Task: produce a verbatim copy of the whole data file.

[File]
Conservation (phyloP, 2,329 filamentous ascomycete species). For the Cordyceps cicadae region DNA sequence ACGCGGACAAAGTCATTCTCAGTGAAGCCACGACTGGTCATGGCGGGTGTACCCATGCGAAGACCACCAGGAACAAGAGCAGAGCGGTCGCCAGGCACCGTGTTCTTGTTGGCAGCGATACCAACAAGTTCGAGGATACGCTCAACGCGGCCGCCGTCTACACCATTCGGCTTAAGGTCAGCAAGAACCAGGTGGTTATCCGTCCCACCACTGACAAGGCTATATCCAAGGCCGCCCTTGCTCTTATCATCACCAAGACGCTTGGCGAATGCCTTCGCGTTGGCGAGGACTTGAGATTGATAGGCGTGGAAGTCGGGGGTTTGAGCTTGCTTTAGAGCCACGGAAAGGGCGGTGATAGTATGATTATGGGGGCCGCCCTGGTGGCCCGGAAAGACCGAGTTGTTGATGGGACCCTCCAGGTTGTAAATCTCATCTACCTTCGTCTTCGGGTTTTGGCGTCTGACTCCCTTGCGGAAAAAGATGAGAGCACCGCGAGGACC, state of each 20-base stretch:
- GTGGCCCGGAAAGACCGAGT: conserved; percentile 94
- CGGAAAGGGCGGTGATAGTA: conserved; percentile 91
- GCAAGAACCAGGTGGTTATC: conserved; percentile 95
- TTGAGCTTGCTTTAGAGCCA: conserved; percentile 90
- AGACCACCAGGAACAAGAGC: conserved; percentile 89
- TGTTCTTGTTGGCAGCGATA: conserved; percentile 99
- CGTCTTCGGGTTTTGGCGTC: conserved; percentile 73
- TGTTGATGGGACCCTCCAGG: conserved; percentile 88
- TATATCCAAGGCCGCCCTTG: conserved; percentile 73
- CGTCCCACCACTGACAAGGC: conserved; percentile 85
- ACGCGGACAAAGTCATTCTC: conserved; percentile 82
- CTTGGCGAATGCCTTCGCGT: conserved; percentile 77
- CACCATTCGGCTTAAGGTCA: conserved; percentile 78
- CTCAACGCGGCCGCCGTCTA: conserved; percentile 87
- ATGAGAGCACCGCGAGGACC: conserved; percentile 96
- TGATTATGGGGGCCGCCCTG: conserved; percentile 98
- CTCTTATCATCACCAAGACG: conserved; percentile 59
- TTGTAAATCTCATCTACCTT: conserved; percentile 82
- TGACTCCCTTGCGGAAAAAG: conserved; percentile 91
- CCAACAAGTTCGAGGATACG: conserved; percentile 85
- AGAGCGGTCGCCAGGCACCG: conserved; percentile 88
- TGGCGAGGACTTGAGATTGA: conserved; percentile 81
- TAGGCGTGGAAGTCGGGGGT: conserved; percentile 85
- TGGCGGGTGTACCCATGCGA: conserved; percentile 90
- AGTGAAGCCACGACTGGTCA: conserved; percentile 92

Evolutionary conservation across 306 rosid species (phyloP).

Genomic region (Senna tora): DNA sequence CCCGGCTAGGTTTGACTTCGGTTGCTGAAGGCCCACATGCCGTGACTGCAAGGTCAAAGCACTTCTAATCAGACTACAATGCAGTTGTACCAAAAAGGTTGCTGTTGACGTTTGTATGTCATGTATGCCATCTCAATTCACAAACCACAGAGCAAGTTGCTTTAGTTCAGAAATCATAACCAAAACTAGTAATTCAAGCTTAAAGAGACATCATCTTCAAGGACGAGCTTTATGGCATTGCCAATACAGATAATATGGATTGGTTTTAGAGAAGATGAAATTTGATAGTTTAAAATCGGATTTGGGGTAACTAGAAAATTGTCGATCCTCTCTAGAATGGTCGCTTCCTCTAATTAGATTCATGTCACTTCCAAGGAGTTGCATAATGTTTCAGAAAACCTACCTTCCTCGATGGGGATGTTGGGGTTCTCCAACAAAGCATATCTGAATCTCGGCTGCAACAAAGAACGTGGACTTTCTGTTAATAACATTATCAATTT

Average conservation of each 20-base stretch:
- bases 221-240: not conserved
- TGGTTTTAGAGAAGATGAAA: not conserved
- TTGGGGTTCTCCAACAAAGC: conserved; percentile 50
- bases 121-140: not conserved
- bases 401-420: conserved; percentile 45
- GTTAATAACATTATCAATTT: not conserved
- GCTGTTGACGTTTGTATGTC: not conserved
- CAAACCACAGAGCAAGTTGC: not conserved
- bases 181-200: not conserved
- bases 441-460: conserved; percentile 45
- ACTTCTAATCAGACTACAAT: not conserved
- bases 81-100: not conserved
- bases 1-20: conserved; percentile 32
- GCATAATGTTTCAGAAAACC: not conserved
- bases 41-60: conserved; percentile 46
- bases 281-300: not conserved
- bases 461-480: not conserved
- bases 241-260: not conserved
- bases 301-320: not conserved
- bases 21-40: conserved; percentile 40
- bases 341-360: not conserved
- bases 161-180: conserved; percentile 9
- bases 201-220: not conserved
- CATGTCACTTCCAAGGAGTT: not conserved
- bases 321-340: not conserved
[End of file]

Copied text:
Conservation (phyloP, 2,329 filamentous ascomycete species). For the Cordyceps cicadae region DNA sequence ACGCGGACAAAGTCATTCTCAGTGAAGCCACGACTGGTCATGGCGGGTGTACCCATGCGAAGACCACCAGGAACAAGAGCAGAGCGGTCGCCAGGCACCGTGTTCTTGTTGGCAGCGATACCAACAAGTTCGAGGATACGCTCAACGCGGCCGCCGTCTACACCATTCGGCTTAAGGTCAGCAAGAACCAGGTGGTTATCCGTCCCACCACTGACAAGGCTATATCCAAGGCCGCCCTTGCTCTTATCATCACCAAGACGCTTGGCGAATGCCTTCGCGTTGGCGAGGACTTGAGATTGATAGGCGTGGAAGTCGGGGGTTTGAGCTTGCTTTAGAGCCACGGAAAGGGCGGTGATAGTATGATTATGGGGGCCGCCCTGGTGGCCCGGAAAGACCGAGTTGTTGATGGGACCCTCCAGGTTGTAAATCTCATCTACCTTCGTCTTCGGGTTTTGGCGTCTGACTCCCTTGCGGAAAAAGATGAGAGCACCGCGAGGACC, state of each 20-base stretch:
- GTGGCCCGGAAAGACCGAGT: conserved; percentile 94
- CGGAAAGGGCGGTGATAGTA: conserved; percentile 91
- GCAAGAACCAGGTGGTTATC: conserved; percentile 95
- TTGAGCTTGCTTTAGAGCCA: conserved; percentile 90
- AGACCACCAGGAACAAGAGC: conserved; percentile 89
- TGTTCTTGTTGGCAGCGATA: conserved; percentile 99
- CGTCTTCGGGTTTTGGCGTC: conserved; percentile 73
- TGTTGATGGGACCCTCCAGG: conserved; percentile 88
- TATATCCAAGGCCGCCCTTG: conserved; percentile 73
- CGTCCCACCACTGACAAGGC: conserved; percentile 85
- ACGCGGACAAAGTCATTCTC: conserved; percentile 82
- CTTGGCGAATGCCTTCGCGT: conserved; percentile 77
- CACCATTCGGCTTAAGGTCA: conserved; percentile 78
- CTCAACGCGGCCGCCGTCTA: conserved; percentile 87
- ATGAGAGCACCGCGAGGACC: conserved; percentile 96
- TGATTATGGGGGCCGCCCTG: conserved; percentile 98
- CTCTTATCATCACCAAGACG: conserved; percentile 59
- TTGTAAATCTCATCTACCTT: conserved; percentile 82
- TGACTCCCTTGCGGAAAAAG: conserved; percentile 91
- CCAACAAGTTCGAGGATACG: conserved; percentile 85
- AGAGCGGTCGCCAGGCACCG: conserved; percentile 88
- TGGCGAGGACTTGAGATTGA: conserved; percentile 81
- TAGGCGTGGAAGTCGGGGGT: conserved; percentile 85
- TGGCGGGTGTACCCATGCGA: conserved; percentile 90
- AGTGAAGCCACGACTGGTCA: conserved; percentile 92

Evolutionary conservation across 306 rosid species (phyloP).

Genomic region (Senna tora): DNA sequence CCCGGCTAGGTTTGACTTCGGTTGCTGAAGGCCCACATGCCGTGACTGCAAGGTCAAAGCACTTCTAATCAGACTACAATGCAGTTGTACCAAAAAGGTTGCTGTTGACGTTTGTATGTCATGTATGCCATCTCAATTCACAAACCACAGAGCAAGTTGCTTTAGTTCAGAAATCATAACCAAAACTAGTAATTCAAGCTTAAAGAGACATCATCTTCAAGGACGAGCTTTATGGCATTGCCAATACAGATAATATGGATTGGTTTTAGAGAAGATGAAATTTGATAGTTTAAAATCGGATTTGGGGTAACTAGAAAATTGTCGATCCTCTCTAGAATGGTCGCTTCCTCTAATTAGATTCATGTCACTTCCAAGGAGTTGCATAATGTTTCAGAAAACCTACCTTCCTCGATGGGGATGTTGGGGTTCTCCAACAAAGCATATCTGAATCTCGGCTGCAACAAAGAACGTGGACTTTCTGTTAATAACATTATCAATTT

Average conservation of each 20-base stretch:
- bases 221-240: not conserved
- TGGTTTTAGAGAAGATGAAA: not conserved
- TTGGGGTTCTCCAACAAAGC: conserved; percentile 50
- bases 121-140: not conserved
- bases 401-420: conserved; percentile 45
- GTTAATAACATTATCAATTT: not conserved
- GCTGTTGACGTTTGTATGTC: not conserved
- CAAACCACAGAGCAAGTTGC: not conserved
- bases 181-200: not conserved
- bases 441-460: conserved; percentile 45
- ACTTCTAATCAGACTACAAT: not conserved
- bases 81-100: not conserved
- bases 1-20: conserved; percentile 32
- GCATAATGTTTCAGAAAACC: not conserved
- bases 41-60: conserved; percentile 46
- bases 281-300: not conserved
- bases 461-480: not conserved
- bases 241-260: not conserved
- bases 301-320: not conserved
- bases 21-40: conserved; percentile 40
- bases 341-360: not conserved
- bases 161-180: conserved; percentile 9
- bases 201-220: not conserved
- CATGTCACTTCCAAGGAGTT: not conserved
- bases 321-340: not conserved